M.G. Piety

The Phoenix

In Publishing News on April 23, 2014 at 11:54 pm

First German Reader coverI have repeatedly emphasized that I believe it’s important for Kierkegaard scholars not only to know Danish, but also to know German. Some of the best Kierkegaard scholarship is actually in German, just as is some of the best scholarship in other areas of philosophy. It’s difficult, I’ll grant you, to find a place in the U.S. that offers courses in Danish. German, on the other hand, is taught everywhere. Many Kierkegaard scholars undoubtedly learned German when they were in graduate school because most Ph.D. programs until recently, required proficiency in both German and French. The difficulty, of course, is that many people acquired only the most rudimentary knowledge of these languages and then let what little knowledge they had deteriorate through lack of use.

Fortunately, it is now easier to get one’s German back up to speed. The little hand-held dual language translators are absolutely fabulous reading aids. I have a little Sharp PW-E310 Oxford-Duden that I got in Berlin a few years ago. Dedicated dual-language translators appear to be rare these days. I don’t know how good the ones that handle more than two languages are. Fortunately, the Oxford-Duden is still available, though it looks like you will have to order it from Germany. There are lots of free online translation tools as well. I don’t like using my phone for stuff like that, but you may want to try it if you can’t get your hands on a little dedicated electronic translator. You can always use your computer, of course, but who wants to read books sitting at his desk? I do that sometimes, but I like to be able to read other places as well, particularly in bed. I read Heinrich Böll’s Der Zug War Pünktlich in bed with the help of my little Oxford-Duden. (That’s a fantastic book, by the way).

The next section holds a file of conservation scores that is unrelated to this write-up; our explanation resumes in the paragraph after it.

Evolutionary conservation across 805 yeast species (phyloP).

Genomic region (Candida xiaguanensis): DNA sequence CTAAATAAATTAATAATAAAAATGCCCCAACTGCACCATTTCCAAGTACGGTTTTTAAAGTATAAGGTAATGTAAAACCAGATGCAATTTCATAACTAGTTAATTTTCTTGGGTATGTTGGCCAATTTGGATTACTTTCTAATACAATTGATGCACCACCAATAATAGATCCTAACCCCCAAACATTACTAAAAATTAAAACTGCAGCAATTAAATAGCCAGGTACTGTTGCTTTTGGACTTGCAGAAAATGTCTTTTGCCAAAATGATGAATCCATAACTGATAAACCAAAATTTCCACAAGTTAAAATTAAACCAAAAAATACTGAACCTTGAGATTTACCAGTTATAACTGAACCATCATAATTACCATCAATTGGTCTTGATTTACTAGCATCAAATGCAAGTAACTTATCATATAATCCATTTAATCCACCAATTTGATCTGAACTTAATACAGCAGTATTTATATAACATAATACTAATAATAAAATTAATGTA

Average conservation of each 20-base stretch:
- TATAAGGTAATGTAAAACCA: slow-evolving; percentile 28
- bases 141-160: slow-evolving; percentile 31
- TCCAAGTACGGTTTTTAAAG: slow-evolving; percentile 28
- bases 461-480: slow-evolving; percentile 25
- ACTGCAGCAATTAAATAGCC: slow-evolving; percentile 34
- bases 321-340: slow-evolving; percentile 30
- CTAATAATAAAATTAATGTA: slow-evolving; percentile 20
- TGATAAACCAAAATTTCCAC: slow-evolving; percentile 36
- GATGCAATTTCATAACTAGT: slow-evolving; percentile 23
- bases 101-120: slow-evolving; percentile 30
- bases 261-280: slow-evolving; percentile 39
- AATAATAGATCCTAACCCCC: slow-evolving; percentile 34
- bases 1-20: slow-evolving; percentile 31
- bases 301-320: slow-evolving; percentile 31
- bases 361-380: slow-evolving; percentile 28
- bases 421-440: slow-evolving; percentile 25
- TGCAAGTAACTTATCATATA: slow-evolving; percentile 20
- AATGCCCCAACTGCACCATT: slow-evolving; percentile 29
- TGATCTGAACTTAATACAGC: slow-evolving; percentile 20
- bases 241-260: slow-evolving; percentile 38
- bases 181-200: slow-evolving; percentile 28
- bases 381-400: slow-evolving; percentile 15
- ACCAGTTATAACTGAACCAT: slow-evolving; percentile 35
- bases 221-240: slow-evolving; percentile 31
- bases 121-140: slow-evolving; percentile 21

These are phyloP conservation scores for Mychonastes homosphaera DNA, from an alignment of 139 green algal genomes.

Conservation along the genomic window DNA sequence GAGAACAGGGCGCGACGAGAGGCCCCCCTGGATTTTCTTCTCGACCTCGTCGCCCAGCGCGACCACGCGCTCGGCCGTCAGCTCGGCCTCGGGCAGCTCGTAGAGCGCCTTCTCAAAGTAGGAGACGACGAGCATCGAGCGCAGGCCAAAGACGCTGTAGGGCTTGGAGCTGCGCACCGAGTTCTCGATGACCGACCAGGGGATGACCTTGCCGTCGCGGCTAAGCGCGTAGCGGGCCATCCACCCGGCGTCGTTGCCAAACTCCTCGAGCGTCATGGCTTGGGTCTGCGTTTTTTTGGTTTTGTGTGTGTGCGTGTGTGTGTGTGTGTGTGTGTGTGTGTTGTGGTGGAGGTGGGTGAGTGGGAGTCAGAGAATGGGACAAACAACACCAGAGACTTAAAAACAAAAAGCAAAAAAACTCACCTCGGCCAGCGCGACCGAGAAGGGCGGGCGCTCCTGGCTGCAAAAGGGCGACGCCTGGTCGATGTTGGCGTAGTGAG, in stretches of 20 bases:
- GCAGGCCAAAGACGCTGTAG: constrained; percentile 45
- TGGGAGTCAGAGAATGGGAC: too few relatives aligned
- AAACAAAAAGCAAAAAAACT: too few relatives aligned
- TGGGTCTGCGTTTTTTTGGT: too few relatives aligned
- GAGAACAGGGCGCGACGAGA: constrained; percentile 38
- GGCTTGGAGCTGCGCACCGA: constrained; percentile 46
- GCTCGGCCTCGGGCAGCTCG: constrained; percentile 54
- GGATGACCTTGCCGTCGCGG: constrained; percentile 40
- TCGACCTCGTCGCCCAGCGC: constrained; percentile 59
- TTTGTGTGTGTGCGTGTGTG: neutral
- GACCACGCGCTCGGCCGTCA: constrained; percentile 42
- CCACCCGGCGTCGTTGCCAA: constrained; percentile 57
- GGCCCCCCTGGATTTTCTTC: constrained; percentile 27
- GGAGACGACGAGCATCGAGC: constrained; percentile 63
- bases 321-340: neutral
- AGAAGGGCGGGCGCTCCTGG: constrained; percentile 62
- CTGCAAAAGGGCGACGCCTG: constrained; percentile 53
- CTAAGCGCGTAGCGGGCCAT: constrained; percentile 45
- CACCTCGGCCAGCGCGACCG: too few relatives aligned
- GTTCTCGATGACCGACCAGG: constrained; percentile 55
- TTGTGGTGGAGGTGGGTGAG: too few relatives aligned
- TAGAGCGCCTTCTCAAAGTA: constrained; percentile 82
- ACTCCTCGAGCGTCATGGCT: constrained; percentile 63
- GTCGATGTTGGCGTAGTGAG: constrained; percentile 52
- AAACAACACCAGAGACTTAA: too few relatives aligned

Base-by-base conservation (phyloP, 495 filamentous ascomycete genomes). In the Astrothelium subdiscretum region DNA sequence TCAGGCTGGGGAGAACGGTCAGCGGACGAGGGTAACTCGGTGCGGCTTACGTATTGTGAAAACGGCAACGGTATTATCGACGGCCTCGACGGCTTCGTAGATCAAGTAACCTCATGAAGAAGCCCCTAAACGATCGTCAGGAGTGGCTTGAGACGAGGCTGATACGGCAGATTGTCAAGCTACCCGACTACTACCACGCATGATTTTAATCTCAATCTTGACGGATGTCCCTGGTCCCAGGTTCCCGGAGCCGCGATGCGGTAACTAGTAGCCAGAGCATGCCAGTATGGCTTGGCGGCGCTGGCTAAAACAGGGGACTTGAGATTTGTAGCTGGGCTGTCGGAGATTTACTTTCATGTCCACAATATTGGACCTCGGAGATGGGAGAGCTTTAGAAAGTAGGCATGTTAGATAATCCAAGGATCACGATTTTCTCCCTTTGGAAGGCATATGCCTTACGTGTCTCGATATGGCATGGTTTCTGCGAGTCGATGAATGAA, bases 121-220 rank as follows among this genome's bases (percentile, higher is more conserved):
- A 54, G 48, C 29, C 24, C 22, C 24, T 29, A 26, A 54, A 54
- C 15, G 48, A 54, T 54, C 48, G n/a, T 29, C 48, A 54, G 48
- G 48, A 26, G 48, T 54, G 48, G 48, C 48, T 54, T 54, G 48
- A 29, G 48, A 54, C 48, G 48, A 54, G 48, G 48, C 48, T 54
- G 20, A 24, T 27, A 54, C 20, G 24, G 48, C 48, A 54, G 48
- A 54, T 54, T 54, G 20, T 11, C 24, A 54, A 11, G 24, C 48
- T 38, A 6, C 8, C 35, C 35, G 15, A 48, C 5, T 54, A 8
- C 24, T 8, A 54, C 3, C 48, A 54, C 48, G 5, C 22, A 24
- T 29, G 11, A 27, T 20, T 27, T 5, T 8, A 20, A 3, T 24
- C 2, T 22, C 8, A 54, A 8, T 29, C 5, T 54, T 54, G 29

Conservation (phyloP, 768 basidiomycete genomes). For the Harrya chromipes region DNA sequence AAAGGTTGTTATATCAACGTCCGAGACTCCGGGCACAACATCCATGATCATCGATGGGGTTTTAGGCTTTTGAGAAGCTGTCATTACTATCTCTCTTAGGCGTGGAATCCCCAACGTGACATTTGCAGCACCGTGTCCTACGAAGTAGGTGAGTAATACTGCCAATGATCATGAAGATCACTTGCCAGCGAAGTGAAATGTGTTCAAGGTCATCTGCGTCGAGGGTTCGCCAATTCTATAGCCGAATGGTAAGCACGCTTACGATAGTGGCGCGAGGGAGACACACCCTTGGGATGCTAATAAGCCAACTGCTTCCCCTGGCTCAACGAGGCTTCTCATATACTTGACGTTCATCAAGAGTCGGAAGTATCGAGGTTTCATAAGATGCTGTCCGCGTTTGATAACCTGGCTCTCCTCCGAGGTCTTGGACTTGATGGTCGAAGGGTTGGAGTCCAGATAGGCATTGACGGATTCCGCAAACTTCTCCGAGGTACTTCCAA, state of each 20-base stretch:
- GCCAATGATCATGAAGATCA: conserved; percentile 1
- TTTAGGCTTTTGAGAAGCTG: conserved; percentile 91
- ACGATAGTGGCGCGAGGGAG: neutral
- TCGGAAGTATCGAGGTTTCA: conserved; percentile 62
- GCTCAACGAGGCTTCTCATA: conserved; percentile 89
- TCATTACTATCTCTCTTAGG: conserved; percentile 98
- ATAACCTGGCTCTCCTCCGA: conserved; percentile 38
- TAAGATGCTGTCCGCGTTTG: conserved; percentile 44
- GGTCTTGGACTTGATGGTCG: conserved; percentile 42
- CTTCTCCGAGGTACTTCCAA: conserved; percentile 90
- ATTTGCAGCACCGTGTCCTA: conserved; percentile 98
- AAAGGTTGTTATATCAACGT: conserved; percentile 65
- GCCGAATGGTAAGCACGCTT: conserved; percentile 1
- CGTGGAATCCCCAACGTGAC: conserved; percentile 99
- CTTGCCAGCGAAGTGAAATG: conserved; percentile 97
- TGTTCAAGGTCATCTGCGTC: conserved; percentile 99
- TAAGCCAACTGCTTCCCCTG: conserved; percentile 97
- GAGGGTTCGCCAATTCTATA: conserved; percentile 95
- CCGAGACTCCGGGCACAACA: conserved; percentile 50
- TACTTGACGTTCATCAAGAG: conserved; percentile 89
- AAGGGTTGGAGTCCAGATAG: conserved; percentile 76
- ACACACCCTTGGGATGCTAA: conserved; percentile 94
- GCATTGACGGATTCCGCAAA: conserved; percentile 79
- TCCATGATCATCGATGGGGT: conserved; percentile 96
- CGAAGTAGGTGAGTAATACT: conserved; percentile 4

There are, of course, other ways to gain proficiency in German. There’s the good old fashioned way of reading with a regular dictionary at one’s side. I HATE looking stuff up that way though. It is so time consuming leafing through the dictionary and then scanning the page for a precise word. Fortunately, Dover has a wonderful dual-language book called First German Reader. This little book has a great selection of texts including works by Goethe, Lessing, Heine, and Tucholsky. It’s even available in a Kindle edition!

I found the following text that I thought would be of particular interest to Kierkegaard scholars in this little reader. See how much you can understand before you turn to the translation.

 

Der Phönix

Nach vielen Jahrhunderten gefiel es dem Phönix, sich wider einmal sehen zu lassen. Er erschien, und all Tiere und Vögel versammelten sich um ihn. Sie gafften, sie staunten, sie bewunderten und brachen in entzückendes Lob aus.

Bald aber wandeten die besten und geselligsten mitleidsvoll ihre Blicke ab und seuften: >>Der unglückliche Phönix! Ihm wurde das harte Los, weder Geliebte noch Freund zu haben; denn er ist der einzige seiner Art!<<

 

The Phoenix

After many centuries it pleased the phoenix to let himself be seen once more. He appeared, and all the beasts and birds gathered about him. They gaped, they were amazed, they admired and broke into rapturous praise.